"Energy drives our entire economy." We must protect it. "Let's face it, without energy the whole economy and economic society we have set up would come to a halt. So you want to have control over such an important resource that you need for your society and your economy." The American way of life is not negotiable.
Our continued dependence on fossil fuels could and will lead to catastrophic consequences.

The federal, state and local government should implement a mandatory renewable energy installation program for residential and commercial property on new construction and remodeling projects with the use of energy efficient material, mechanical systems, appliances, lighting, etc. The source of energy must by renewable energy such as Solar-Photovoltaic, Geothermal, Wind, Biofuels, Ocean-Tidal, etc. including utilizing water from lakes, rivers and oceans to circulate in cooling towers to produce air conditioning and the utilization of proper landscaping to reduce energy consumption. (Sales tax on renewable energy products should be reduced or eliminated)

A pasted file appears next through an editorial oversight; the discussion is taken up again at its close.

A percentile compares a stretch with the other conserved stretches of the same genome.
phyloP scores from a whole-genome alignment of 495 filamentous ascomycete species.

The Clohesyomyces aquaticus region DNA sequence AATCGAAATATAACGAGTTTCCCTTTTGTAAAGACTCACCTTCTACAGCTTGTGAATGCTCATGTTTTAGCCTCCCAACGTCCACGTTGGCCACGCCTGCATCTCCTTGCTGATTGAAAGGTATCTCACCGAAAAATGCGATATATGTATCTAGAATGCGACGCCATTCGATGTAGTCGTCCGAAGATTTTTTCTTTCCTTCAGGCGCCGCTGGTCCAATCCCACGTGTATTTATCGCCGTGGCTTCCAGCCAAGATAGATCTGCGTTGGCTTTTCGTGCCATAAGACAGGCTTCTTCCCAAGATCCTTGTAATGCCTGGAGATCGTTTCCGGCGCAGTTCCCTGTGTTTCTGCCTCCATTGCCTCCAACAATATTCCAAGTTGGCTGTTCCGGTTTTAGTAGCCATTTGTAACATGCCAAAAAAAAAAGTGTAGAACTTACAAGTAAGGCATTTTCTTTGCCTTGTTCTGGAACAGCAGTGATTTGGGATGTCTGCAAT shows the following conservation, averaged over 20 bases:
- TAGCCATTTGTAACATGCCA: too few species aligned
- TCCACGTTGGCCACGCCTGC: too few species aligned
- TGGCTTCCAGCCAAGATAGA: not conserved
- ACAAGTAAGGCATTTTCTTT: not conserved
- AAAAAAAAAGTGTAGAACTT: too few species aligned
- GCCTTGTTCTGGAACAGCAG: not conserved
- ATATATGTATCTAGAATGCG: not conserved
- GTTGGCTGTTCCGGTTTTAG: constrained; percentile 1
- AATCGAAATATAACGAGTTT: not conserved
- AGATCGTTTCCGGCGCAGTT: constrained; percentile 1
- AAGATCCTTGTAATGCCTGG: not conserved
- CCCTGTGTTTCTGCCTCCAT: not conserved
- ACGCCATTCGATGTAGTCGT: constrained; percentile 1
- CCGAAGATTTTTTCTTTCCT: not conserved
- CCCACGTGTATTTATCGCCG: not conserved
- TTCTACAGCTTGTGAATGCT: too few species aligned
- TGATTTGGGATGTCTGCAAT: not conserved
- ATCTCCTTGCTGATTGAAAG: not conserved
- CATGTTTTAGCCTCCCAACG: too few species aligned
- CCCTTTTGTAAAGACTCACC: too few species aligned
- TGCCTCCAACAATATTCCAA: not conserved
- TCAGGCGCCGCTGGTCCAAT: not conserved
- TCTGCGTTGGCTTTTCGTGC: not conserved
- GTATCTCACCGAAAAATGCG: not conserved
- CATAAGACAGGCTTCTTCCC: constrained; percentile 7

The implementation of mandatory renewable energy could be done on a gradual scale over the next 10 years. At the end of the 10 year period all construction and energy use in the structures throughout the United States must be 100% powered by renewable energy. (This can be done by amending building code)

In addition, the governments must impose laws, rules and regulations whereby the utility companies must comply with a fair “NET METERING” (the buying of excess generation from the consumer at market price), including the promotion of research and production of “renewable energy technology” with various long term incentives and grants. The various foundations in existence should be used to contribute to this cause.